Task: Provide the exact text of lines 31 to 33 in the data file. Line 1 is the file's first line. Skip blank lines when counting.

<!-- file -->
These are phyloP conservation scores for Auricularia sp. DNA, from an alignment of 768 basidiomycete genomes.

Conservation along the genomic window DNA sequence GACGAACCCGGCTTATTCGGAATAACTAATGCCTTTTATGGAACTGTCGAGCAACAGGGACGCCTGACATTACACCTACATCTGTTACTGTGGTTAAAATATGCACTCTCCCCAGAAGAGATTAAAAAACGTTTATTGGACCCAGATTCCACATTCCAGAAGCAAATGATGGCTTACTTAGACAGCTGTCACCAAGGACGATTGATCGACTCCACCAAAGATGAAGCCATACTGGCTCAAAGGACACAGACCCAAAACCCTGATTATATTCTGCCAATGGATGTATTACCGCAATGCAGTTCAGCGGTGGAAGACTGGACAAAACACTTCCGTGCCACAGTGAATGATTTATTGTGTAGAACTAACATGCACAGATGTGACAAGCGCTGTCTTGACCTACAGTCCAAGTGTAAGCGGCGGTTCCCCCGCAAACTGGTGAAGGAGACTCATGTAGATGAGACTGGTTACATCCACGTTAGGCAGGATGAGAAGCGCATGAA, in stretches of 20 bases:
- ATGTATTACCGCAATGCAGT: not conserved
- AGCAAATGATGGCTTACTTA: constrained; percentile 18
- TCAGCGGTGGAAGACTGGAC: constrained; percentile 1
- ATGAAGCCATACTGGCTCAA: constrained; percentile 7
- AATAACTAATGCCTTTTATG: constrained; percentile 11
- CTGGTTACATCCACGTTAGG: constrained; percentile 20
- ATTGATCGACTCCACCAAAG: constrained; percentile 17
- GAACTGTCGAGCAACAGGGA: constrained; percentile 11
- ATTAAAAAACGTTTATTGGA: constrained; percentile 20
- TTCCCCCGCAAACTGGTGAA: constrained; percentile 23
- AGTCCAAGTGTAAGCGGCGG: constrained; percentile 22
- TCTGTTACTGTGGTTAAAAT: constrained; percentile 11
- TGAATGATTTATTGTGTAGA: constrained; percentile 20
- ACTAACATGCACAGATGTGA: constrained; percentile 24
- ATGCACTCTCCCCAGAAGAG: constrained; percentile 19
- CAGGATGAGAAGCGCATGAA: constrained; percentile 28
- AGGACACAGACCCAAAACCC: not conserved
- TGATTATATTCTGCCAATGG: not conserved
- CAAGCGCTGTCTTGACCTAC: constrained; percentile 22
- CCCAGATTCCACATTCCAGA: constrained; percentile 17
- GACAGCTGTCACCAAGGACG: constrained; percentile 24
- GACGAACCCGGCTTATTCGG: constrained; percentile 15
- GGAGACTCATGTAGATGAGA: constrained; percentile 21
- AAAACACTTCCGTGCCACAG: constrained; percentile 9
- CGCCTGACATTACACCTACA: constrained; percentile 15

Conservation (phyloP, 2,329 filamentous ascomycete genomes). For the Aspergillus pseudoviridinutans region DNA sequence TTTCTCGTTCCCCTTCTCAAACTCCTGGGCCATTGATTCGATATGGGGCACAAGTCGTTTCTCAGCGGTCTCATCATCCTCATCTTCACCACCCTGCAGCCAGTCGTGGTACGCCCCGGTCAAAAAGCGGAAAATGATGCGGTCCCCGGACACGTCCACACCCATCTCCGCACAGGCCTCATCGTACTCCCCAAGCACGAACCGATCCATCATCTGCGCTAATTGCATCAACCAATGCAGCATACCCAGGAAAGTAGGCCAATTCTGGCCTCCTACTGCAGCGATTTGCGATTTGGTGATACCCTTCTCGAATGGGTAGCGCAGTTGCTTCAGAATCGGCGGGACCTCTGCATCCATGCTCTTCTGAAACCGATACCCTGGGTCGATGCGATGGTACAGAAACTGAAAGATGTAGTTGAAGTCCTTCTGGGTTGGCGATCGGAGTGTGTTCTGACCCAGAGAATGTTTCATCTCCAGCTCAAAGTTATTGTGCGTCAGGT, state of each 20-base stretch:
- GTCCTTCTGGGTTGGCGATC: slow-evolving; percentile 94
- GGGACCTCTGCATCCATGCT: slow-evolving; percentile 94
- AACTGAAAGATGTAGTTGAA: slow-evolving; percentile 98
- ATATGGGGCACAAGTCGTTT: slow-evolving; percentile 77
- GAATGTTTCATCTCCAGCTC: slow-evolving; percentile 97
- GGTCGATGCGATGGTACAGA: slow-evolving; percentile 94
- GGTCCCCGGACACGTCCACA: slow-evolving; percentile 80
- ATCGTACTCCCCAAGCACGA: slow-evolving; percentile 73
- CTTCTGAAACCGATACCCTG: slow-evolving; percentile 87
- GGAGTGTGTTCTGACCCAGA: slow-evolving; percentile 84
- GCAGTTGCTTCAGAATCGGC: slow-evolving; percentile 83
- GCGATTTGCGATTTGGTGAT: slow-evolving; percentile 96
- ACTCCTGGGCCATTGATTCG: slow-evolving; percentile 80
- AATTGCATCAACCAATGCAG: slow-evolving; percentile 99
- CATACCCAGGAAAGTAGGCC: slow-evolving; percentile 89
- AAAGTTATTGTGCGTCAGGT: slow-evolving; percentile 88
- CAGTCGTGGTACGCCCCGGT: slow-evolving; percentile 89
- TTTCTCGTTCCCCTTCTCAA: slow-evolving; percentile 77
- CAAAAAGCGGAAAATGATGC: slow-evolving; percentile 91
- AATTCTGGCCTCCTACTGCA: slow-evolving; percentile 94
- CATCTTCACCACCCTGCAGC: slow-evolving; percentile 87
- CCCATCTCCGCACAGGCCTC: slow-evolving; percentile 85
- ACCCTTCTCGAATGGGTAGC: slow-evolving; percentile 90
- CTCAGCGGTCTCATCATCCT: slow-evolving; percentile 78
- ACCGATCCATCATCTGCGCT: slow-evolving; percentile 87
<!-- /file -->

- AACTGAAAGATGTAGTTGAA: slow-evolving; percentile 98
- ATATGGGGCACAAGTCGTTT: slow-evolving; percentile 77
- GAATGTTTCATCTCCAGCTC: slow-evolving; percentile 97